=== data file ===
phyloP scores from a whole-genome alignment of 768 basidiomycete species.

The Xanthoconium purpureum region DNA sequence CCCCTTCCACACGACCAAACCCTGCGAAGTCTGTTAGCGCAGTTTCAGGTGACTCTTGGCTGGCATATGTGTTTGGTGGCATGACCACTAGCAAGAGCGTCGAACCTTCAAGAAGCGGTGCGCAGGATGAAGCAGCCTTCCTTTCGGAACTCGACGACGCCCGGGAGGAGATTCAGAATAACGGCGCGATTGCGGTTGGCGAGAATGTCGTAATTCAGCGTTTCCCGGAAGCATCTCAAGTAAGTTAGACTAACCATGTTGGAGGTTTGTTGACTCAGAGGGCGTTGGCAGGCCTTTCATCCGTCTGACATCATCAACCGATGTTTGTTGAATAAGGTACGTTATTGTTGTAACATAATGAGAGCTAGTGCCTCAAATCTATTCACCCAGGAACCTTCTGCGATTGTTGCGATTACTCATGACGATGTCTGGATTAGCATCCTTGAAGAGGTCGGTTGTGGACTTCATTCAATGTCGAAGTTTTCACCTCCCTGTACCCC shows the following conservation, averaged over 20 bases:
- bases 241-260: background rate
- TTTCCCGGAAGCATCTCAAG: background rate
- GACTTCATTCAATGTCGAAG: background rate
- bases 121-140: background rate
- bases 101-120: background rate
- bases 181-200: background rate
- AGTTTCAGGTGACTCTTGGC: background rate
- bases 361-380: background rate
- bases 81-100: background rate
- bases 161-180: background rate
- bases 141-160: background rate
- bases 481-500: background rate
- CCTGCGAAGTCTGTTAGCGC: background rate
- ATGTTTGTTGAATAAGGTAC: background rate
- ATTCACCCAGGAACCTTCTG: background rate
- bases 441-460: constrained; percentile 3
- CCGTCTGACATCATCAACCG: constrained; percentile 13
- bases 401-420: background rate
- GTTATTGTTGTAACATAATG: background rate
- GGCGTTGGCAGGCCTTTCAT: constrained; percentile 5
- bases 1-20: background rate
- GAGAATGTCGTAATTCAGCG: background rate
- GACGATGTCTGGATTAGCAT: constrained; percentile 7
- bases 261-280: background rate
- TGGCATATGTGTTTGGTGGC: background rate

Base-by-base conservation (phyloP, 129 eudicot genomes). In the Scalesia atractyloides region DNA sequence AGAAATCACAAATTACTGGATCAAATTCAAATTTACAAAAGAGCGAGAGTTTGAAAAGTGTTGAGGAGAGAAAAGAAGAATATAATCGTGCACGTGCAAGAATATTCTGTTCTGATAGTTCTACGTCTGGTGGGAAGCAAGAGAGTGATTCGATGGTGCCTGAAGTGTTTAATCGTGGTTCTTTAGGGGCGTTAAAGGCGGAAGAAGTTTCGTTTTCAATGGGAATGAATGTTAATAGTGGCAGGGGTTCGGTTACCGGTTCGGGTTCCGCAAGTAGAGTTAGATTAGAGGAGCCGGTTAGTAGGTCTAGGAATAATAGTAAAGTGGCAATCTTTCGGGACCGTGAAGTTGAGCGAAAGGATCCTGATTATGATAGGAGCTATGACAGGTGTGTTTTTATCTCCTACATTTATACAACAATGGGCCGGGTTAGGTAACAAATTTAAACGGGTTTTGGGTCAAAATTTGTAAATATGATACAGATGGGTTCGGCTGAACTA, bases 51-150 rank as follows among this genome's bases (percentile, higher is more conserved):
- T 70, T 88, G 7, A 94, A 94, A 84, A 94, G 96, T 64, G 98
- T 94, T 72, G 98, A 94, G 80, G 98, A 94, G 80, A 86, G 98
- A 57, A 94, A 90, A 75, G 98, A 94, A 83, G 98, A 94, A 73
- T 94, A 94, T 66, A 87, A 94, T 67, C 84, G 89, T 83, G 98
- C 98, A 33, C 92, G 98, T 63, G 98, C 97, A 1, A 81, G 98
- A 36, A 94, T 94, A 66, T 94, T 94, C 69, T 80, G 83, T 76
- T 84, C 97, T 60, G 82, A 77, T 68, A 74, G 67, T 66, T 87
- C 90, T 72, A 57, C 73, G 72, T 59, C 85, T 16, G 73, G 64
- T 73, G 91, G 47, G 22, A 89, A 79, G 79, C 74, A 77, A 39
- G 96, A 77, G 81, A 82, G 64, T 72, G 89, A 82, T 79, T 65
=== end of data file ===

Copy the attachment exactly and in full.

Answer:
phyloP scores from a whole-genome alignment of 768 basidiomycete species.

The Xanthoconium purpureum region DNA sequence CCCCTTCCACACGACCAAACCCTGCGAAGTCTGTTAGCGCAGTTTCAGGTGACTCTTGGCTGGCATATGTGTTTGGTGGCATGACCACTAGCAAGAGCGTCGAACCTTCAAGAAGCGGTGCGCAGGATGAAGCAGCCTTCCTTTCGGAACTCGACGACGCCCGGGAGGAGATTCAGAATAACGGCGCGATTGCGGTTGGCGAGAATGTCGTAATTCAGCGTTTCCCGGAAGCATCTCAAGTAAGTTAGACTAACCATGTTGGAGGTTTGTTGACTCAGAGGGCGTTGGCAGGCCTTTCATCCGTCTGACATCATCAACCGATGTTTGTTGAATAAGGTACGTTATTGTTGTAACATAATGAGAGCTAGTGCCTCAAATCTATTCACCCAGGAACCTTCTGCGATTGTTGCGATTACTCATGACGATGTCTGGATTAGCATCCTTGAAGAGGTCGGTTGTGGACTTCATTCAATGTCGAAGTTTTCACCTCCCTGTACCCC shows the following conservation, averaged over 20 bases:
- bases 241-260: background rate
- TTTCCCGGAAGCATCTCAAG: background rate
- GACTTCATTCAATGTCGAAG: background rate
- bases 121-140: background rate
- bases 101-120: background rate
- bases 181-200: background rate
- AGTTTCAGGTGACTCTTGGC: background rate
- bases 361-380: background rate
- bases 81-100: background rate
- bases 161-180: background rate
- bases 141-160: background rate
- bases 481-500: background rate
- CCTGCGAAGTCTGTTAGCGC: background rate
- ATGTTTGTTGAATAAGGTAC: background rate
- ATTCACCCAGGAACCTTCTG: background rate
- bases 441-460: constrained; percentile 3
- CCGTCTGACATCATCAACCG: constrained; percentile 13
- bases 401-420: background rate
- GTTATTGTTGTAACATAATG: background rate
- GGCGTTGGCAGGCCTTTCAT: constrained; percentile 5
- bases 1-20: background rate
- GAGAATGTCGTAATTCAGCG: background rate
- GACGATGTCTGGATTAGCAT: constrained; percentile 7
- bases 261-280: background rate
- TGGCATATGTGTTTGGTGGC: background rate

Base-by-base conservation (phyloP, 129 eudicot genomes). In the Scalesia atractyloides region DNA sequence AGAAATCACAAATTACTGGATCAAATTCAAATTTACAAAAGAGCGAGAGTTTGAAAAGTGTTGAGGAGAGAAAAGAAGAATATAATCGTGCACGTGCAAGAATATTCTGTTCTGATAGTTCTACGTCTGGTGGGAAGCAAGAGAGTGATTCGATGGTGCCTGAAGTGTTTAATCGTGGTTCTTTAGGGGCGTTAAAGGCGGAAGAAGTTTCGTTTTCAATGGGAATGAATGTTAATAGTGGCAGGGGTTCGGTTACCGGTTCGGGTTCCGCAAGTAGAGTTAGATTAGAGGAGCCGGTTAGTAGGTCTAGGAATAATAGTAAAGTGGCAATCTTTCGGGACCGTGAAGTTGAGCGAAAGGATCCTGATTATGATAGGAGCTATGACAGGTGTGTTTTTATCTCCTACATTTATACAACAATGGGCCGGGTTAGGTAACAAATTTAAACGGGTTTTGGGTCAAAATTTGTAAATATGATACAGATGGGTTCGGCTGAACTA, bases 51-150 rank as follows among this genome's bases (percentile, higher is more conserved):
- T 70, T 88, G 7, A 94, A 94, A 84, A 94, G 96, T 64, G 98
- T 94, T 72, G 98, A 94, G 80, G 98, A 94, G 80, A 86, G 98
- A 57, A 94, A 90, A 75, G 98, A 94, A 83, G 98, A 94, A 73
- T 94, A 94, T 66, A 87, A 94, T 67, C 84, G 89, T 83, G 98
- C 98, A 33, C 92, G 98, T 63, G 98, C 97, A 1, A 81, G 98
- A 36, A 94, T 94, A 66, T 94, T 94, C 69, T 80, G 83, T 76
- T 84, C 97, T 60, G 82, A 77, T 68, A 74, G 67, T 66, T 87
- C 90, T 72, A 57, C 73, G 72, T 59, C 85, T 16, G 73, G 64
- T 73, G 91, G 47, G 22, A 89, A 79, G 79, C 74, A 77, A 39
- G 96, A 77, G 81, A 82, G 64, T 72, G 89, A 82, T 79, T 65